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Characterization of Clinical Response in Patients with Vitiligo Undergoing Autologous Epidermal Punch Grafting


  • The authors have indicated no significant interest with commercial supporters.

Address correspondence and reprint requests to: Amit G. Pandya, MD, 5323 Harry Hines Blvd., Dallas, TX 75390, or e-mail:



Punch grafting is a well-established treatment for vitiligo, but predictive factors for outcomes are not well established.


To determine the characteristics of responses to punch grafting performed in patients with vitiligo.

Methods and Materials

Retrospective, single-center chart review. Response rates were assessed using photographs taken before and after grafting using a 1.5-mm punch instrument. Effectiveness of repigmentation was assessed using the following scale: worse, no improvement, 0% to 25% improvement, 25% to 50% improvement, 50% to 75% improvement, and 75% to 100% improvement. Repigmentation rates were correlated with patient demographics.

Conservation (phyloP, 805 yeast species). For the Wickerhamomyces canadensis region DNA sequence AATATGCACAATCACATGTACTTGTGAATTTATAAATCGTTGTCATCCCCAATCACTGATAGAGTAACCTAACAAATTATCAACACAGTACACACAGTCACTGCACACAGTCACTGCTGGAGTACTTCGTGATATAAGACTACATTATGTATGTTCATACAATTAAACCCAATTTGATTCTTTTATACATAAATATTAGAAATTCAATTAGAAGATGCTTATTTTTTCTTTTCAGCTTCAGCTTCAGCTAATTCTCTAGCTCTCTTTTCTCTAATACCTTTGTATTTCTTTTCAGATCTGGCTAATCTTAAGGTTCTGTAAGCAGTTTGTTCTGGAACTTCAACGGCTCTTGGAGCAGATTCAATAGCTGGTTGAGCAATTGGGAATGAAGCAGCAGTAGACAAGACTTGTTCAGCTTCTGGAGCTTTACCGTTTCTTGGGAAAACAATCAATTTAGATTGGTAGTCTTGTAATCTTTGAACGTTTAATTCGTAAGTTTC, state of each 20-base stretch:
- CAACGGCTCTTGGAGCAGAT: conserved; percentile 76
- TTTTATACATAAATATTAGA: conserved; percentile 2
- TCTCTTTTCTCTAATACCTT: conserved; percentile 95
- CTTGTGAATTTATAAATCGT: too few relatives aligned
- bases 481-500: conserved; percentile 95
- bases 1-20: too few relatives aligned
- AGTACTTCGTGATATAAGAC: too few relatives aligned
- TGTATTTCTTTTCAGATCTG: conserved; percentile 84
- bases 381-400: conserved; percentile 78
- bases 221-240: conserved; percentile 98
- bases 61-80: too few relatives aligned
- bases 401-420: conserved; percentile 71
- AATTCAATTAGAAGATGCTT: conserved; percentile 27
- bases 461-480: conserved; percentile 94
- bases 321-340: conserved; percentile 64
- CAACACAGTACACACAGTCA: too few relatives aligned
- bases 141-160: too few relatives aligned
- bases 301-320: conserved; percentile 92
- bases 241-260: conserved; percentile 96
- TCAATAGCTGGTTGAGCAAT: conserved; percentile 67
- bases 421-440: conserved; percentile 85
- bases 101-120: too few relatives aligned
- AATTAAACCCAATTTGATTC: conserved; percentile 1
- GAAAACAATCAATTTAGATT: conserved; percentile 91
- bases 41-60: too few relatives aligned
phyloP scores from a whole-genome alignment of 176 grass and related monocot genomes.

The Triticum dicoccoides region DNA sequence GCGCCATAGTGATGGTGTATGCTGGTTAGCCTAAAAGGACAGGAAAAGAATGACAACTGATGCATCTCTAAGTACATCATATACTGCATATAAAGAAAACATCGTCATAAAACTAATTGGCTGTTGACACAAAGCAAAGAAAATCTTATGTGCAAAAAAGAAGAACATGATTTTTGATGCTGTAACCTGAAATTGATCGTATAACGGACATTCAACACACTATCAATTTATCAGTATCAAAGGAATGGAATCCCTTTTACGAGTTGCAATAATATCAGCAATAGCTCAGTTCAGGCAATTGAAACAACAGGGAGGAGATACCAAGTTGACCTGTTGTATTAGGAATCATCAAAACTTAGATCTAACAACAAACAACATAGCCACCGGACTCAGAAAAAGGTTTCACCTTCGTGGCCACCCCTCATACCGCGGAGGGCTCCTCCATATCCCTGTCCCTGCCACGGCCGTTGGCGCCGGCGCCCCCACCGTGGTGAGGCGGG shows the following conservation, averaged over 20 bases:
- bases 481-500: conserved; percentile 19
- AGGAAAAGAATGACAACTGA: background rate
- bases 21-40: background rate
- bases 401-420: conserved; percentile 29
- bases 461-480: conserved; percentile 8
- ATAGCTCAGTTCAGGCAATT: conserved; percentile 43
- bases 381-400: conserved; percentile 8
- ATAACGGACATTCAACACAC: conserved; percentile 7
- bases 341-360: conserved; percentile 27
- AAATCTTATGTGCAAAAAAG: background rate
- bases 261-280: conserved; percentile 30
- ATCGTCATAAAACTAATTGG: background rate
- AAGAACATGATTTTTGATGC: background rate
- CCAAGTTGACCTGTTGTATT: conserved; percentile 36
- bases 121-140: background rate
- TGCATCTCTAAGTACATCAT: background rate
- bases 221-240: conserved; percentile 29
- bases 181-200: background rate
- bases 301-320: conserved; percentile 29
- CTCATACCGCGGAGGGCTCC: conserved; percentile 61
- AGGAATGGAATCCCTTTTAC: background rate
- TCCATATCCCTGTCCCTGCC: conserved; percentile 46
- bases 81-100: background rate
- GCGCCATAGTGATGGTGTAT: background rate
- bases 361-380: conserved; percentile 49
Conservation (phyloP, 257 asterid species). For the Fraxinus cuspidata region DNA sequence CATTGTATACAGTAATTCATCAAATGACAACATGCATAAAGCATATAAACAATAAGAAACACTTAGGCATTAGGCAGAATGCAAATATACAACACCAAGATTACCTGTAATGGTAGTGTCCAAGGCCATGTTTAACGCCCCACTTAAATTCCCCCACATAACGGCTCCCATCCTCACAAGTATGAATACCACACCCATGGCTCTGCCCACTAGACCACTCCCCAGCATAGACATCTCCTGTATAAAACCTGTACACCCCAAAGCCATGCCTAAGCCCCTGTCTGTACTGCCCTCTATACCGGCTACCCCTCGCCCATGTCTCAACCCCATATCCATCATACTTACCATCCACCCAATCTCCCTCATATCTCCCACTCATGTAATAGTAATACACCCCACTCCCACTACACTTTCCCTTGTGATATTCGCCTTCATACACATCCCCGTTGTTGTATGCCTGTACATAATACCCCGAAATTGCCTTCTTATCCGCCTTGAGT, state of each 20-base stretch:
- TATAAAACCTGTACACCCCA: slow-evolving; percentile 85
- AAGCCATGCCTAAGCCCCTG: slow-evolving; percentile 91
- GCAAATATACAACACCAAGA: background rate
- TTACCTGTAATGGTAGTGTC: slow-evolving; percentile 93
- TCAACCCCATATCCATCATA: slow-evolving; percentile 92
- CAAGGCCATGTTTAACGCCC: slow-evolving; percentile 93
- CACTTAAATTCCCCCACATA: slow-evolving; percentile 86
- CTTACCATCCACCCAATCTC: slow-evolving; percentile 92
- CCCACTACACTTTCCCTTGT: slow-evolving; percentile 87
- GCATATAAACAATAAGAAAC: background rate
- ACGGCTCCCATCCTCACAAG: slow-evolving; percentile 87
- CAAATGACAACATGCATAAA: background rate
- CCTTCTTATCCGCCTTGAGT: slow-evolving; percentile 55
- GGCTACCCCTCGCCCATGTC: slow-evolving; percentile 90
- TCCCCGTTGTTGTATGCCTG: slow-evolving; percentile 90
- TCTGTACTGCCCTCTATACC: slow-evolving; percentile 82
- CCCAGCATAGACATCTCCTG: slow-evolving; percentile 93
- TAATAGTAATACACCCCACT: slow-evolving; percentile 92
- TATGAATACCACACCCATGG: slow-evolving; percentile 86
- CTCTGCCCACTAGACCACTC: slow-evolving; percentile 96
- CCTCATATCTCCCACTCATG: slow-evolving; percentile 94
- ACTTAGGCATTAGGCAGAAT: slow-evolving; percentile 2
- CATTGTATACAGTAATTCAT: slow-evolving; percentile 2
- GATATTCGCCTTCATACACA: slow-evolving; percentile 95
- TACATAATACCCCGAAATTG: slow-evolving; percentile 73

Thirty-seven charts were reviewed, from which data were available from 30 patients. The total number grafts was 606 in 44 transplanted areas; 87% (530/606) of the transplants survived, and 26 of the 30 (87%) patients achieved some degree of repigmentation. Patients younger than 20 achieved the greatest average improvement in repigmentation (mean 61%), whereas those aged 60 and older showed the least improvement (mean 38%). Punch grafting of the neck and trunk achieved the greatest repigmentation, with 65% and 63% average improvement, respectively. Acral sites and skin overlying joints improved the least.


Punch grafting is successful in most patients with vitiligo, with an 87% graft survival rate, but the rates of repigmentation vary depending on clinical characteristics.